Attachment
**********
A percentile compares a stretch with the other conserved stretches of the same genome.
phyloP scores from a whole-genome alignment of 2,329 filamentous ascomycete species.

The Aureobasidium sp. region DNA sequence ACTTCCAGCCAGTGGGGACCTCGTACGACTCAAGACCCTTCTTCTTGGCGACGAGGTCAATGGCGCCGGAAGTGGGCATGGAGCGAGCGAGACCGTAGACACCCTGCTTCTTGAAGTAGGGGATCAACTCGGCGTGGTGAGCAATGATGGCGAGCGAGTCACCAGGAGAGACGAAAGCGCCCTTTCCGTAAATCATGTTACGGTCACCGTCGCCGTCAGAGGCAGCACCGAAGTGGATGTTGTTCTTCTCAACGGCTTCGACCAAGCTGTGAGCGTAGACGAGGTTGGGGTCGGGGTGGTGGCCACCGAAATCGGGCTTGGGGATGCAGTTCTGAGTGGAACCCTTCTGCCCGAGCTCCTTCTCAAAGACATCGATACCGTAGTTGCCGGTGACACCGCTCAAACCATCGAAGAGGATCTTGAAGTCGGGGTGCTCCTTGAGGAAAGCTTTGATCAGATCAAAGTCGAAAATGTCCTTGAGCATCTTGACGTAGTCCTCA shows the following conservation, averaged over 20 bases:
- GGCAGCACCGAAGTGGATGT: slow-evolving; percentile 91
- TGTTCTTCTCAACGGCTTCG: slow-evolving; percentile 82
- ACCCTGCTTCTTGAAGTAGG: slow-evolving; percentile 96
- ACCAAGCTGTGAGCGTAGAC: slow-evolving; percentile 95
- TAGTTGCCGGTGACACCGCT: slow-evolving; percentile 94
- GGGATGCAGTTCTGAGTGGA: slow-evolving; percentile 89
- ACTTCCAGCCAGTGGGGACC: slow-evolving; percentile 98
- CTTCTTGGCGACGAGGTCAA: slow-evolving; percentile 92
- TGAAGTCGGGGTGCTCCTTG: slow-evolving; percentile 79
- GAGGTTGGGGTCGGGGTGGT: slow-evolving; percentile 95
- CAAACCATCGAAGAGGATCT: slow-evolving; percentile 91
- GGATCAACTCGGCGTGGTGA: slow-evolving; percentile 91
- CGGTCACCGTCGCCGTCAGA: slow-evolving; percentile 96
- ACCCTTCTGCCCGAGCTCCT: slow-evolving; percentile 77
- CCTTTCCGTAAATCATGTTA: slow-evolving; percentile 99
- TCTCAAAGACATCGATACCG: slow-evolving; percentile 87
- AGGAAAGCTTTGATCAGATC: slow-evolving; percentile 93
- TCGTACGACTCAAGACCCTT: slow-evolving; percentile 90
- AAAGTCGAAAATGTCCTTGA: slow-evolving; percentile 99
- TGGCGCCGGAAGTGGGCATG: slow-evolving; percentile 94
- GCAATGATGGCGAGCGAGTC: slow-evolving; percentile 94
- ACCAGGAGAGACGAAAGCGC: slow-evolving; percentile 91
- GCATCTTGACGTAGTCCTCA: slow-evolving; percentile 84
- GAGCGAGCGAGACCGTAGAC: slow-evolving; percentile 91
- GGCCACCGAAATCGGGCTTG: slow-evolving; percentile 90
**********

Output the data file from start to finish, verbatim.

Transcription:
A percentile compares a stretch with the other conserved stretches of the same genome.
phyloP scores from a whole-genome alignment of 2,329 filamentous ascomycete species.

The Aureobasidium sp. region DNA sequence ACTTCCAGCCAGTGGGGACCTCGTACGACTCAAGACCCTTCTTCTTGGCGACGAGGTCAATGGCGCCGGAAGTGGGCATGGAGCGAGCGAGACCGTAGACACCCTGCTTCTTGAAGTAGGGGATCAACTCGGCGTGGTGAGCAATGATGGCGAGCGAGTCACCAGGAGAGACGAAAGCGCCCTTTCCGTAAATCATGTTACGGTCACCGTCGCCGTCAGAGGCAGCACCGAAGTGGATGTTGTTCTTCTCAACGGCTTCGACCAAGCTGTGAGCGTAGACGAGGTTGGGGTCGGGGTGGTGGCCACCGAAATCGGGCTTGGGGATGCAGTTCTGAGTGGAACCCTTCTGCCCGAGCTCCTTCTCAAAGACATCGATACCGTAGTTGCCGGTGACACCGCTCAAACCATCGAAGAGGATCTTGAAGTCGGGGTGCTCCTTGAGGAAAGCTTTGATCAGATCAAAGTCGAAAATGTCCTTGAGCATCTTGACGTAGTCCTCA shows the following conservation, averaged over 20 bases:
- GGCAGCACCGAAGTGGATGT: slow-evolving; percentile 91
- TGTTCTTCTCAACGGCTTCG: slow-evolving; percentile 82
- ACCCTGCTTCTTGAAGTAGG: slow-evolving; percentile 96
- ACCAAGCTGTGAGCGTAGAC: slow-evolving; percentile 95
- TAGTTGCCGGTGACACCGCT: slow-evolving; percentile 94
- GGGATGCAGTTCTGAGTGGA: slow-evolving; percentile 89
- ACTTCCAGCCAGTGGGGACC: slow-evolving; percentile 98
- CTTCTTGGCGACGAGGTCAA: slow-evolving; percentile 92
- TGAAGTCGGGGTGCTCCTTG: slow-evolving; percentile 79
- GAGGTTGGGGTCGGGGTGGT: slow-evolving; percentile 95
- CAAACCATCGAAGAGGATCT: slow-evolving; percentile 91
- GGATCAACTCGGCGTGGTGA: slow-evolving; percentile 91
- CGGTCACCGTCGCCGTCAGA: slow-evolving; percentile 96
- ACCCTTCTGCCCGAGCTCCT: slow-evolving; percentile 77
- CCTTTCCGTAAATCATGTTA: slow-evolving; percentile 99
- TCTCAAAGACATCGATACCG: slow-evolving; percentile 87
- AGGAAAGCTTTGATCAGATC: slow-evolving; percentile 93
- TCGTACGACTCAAGACCCTT: slow-evolving; percentile 90
- AAAGTCGAAAATGTCCTTGA: slow-evolving; percentile 99
- TGGCGCCGGAAGTGGGCATG: slow-evolving; percentile 94
- GCAATGATGGCGAGCGAGTC: slow-evolving; percentile 94
- ACCAGGAGAGACGAAAGCGC: slow-evolving; percentile 91
- GCATCTTGACGTAGTCCTCA: slow-evolving; percentile 84
- GAGCGAGCGAGACCGTAGAC: slow-evolving; percentile 91
- GGCCACCGAAATCGGGCTTG: slow-evolving; percentile 90